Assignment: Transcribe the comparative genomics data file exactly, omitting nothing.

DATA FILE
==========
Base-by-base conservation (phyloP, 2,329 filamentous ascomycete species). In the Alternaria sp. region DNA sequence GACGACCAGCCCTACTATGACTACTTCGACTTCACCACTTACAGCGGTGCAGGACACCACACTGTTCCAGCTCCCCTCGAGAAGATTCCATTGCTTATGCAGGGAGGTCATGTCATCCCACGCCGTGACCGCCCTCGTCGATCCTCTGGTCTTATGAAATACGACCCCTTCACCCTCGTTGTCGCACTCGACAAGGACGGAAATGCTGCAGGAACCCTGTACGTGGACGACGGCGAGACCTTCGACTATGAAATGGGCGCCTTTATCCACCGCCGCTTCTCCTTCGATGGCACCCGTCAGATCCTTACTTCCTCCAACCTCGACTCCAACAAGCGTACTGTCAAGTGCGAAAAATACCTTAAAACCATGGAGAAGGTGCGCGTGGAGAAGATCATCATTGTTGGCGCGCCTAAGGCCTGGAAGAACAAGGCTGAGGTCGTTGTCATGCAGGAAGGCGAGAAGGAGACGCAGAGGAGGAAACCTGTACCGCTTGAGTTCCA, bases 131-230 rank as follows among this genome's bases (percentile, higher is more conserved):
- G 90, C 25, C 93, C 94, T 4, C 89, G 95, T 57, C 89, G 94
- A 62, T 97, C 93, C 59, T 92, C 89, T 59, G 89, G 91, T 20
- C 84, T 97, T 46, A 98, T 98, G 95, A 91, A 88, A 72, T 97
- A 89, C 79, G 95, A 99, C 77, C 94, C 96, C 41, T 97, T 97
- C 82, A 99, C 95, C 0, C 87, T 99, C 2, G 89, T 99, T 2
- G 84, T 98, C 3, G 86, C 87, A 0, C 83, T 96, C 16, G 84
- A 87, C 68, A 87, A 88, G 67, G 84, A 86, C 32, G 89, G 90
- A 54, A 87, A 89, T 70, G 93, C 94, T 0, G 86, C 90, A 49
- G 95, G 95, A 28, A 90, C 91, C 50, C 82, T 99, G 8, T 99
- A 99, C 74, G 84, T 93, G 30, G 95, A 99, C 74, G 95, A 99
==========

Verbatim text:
Base-by-base conservation (phyloP, 2,329 filamentous ascomycete species). In the Alternaria sp. region DNA sequence GACGACCAGCCCTACTATGACTACTTCGACTTCACCACTTACAGCGGTGCAGGACACCACACTGTTCCAGCTCCCCTCGAGAAGATTCCATTGCTTATGCAGGGAGGTCATGTCATCCCACGCCGTGACCGCCCTCGTCGATCCTCTGGTCTTATGAAATACGACCCCTTCACCCTCGTTGTCGCACTCGACAAGGACGGAAATGCTGCAGGAACCCTGTACGTGGACGACGGCGAGACCTTCGACTATGAAATGGGCGCCTTTATCCACCGCCGCTTCTCCTTCGATGGCACCCGTCAGATCCTTACTTCCTCCAACCTCGACTCCAACAAGCGTACTGTCAAGTGCGAAAAATACCTTAAAACCATGGAGAAGGTGCGCGTGGAGAAGATCATCATTGTTGGCGCGCCTAAGGCCTGGAAGAACAAGGCTGAGGTCGTTGTCATGCAGGAAGGCGAGAAGGAGACGCAGAGGAGGAAACCTGTACCGCTTGAGTTCCA, bases 131-230 rank as follows among this genome's bases (percentile, higher is more conserved):
- G 90, C 25, C 93, C 94, T 4, C 89, G 95, T 57, C 89, G 94
- A 62, T 97, C 93, C 59, T 92, C 89, T 59, G 89, G 91, T 20
- C 84, T 97, T 46, A 98, T 98, G 95, A 91, A 88, A 72, T 97
- A 89, C 79, G 95, A 99, C 77, C 94, C 96, C 41, T 97, T 97
- C 82, A 99, C 95, C 0, C 87, T 99, C 2, G 89, T 99, T 2
- G 84, T 98, C 3, G 86, C 87, A 0, C 83, T 96, C 16, G 84
- A 87, C 68, A 87, A 88, G 67, G 84, A 86, C 32, G 89, G 90
- A 54, A 87, A 89, T 70, G 93, C 94, T 0, G 86, C 90, A 49
- G 95, G 95, A 28, A 90, C 91, C 50, C 82, T 99, G 8, T 99
- A 99, C 74, G 84, T 93, G 30, G 95, A 99, C 74, G 95, A 99